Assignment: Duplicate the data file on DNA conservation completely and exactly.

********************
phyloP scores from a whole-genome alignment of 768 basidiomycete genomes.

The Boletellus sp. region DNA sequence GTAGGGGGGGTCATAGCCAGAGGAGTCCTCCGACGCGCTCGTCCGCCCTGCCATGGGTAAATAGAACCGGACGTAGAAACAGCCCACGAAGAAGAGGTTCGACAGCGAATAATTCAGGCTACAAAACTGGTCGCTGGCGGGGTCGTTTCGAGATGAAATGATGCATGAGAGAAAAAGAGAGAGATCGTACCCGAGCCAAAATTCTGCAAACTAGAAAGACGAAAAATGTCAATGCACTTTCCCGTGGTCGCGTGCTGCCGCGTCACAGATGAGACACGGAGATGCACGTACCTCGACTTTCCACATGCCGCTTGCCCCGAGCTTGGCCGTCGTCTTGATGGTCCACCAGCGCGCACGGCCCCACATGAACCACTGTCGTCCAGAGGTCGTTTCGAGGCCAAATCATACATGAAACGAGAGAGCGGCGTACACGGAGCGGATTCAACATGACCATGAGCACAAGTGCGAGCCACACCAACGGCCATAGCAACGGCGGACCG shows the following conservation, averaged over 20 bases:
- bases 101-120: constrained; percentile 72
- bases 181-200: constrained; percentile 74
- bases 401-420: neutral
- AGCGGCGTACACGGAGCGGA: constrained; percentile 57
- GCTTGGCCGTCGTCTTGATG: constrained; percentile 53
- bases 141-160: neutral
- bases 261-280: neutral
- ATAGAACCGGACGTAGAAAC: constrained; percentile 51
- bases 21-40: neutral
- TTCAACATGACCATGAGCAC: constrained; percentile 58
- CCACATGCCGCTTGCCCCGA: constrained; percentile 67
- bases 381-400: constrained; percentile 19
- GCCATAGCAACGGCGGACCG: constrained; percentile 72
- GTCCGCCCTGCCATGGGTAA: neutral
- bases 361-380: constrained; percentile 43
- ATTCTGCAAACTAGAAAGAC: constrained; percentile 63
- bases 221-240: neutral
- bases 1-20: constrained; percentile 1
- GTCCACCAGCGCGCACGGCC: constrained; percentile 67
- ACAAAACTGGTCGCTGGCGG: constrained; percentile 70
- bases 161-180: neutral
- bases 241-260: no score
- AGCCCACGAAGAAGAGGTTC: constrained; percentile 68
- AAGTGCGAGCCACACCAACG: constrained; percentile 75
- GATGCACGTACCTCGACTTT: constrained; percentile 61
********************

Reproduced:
phyloP scores from a whole-genome alignment of 768 basidiomycete genomes.

The Boletellus sp. region DNA sequence GTAGGGGGGGTCATAGCCAGAGGAGTCCTCCGACGCGCTCGTCCGCCCTGCCATGGGTAAATAGAACCGGACGTAGAAACAGCCCACGAAGAAGAGGTTCGACAGCGAATAATTCAGGCTACAAAACTGGTCGCTGGCGGGGTCGTTTCGAGATGAAATGATGCATGAGAGAAAAAGAGAGAGATCGTACCCGAGCCAAAATTCTGCAAACTAGAAAGACGAAAAATGTCAATGCACTTTCCCGTGGTCGCGTGCTGCCGCGTCACAGATGAGACACGGAGATGCACGTACCTCGACTTTCCACATGCCGCTTGCCCCGAGCTTGGCCGTCGTCTTGATGGTCCACCAGCGCGCACGGCCCCACATGAACCACTGTCGTCCAGAGGTCGTTTCGAGGCCAAATCATACATGAAACGAGAGAGCGGCGTACACGGAGCGGATTCAACATGACCATGAGCACAAGTGCGAGCCACACCAACGGCCATAGCAACGGCGGACCG shows the following conservation, averaged over 20 bases:
- bases 101-120: constrained; percentile 72
- bases 181-200: constrained; percentile 74
- bases 401-420: neutral
- AGCGGCGTACACGGAGCGGA: constrained; percentile 57
- GCTTGGCCGTCGTCTTGATG: constrained; percentile 53
- bases 141-160: neutral
- bases 261-280: neutral
- ATAGAACCGGACGTAGAAAC: constrained; percentile 51
- bases 21-40: neutral
- TTCAACATGACCATGAGCAC: constrained; percentile 58
- CCACATGCCGCTTGCCCCGA: constrained; percentile 67
- bases 381-400: constrained; percentile 19
- GCCATAGCAACGGCGGACCG: constrained; percentile 72
- GTCCGCCCTGCCATGGGTAA: neutral
- bases 361-380: constrained; percentile 43
- ATTCTGCAAACTAGAAAGAC: constrained; percentile 63
- bases 221-240: neutral
- bases 1-20: constrained; percentile 1
- GTCCACCAGCGCGCACGGCC: constrained; percentile 67
- ACAAAACTGGTCGCTGGCGG: constrained; percentile 70
- bases 161-180: neutral
- bases 241-260: no score
- AGCCCACGAAGAAGAGGTTC: constrained; percentile 68
- AAGTGCGAGCCACACCAACG: constrained; percentile 75
- GATGCACGTACCTCGACTTT: constrained; percentile 61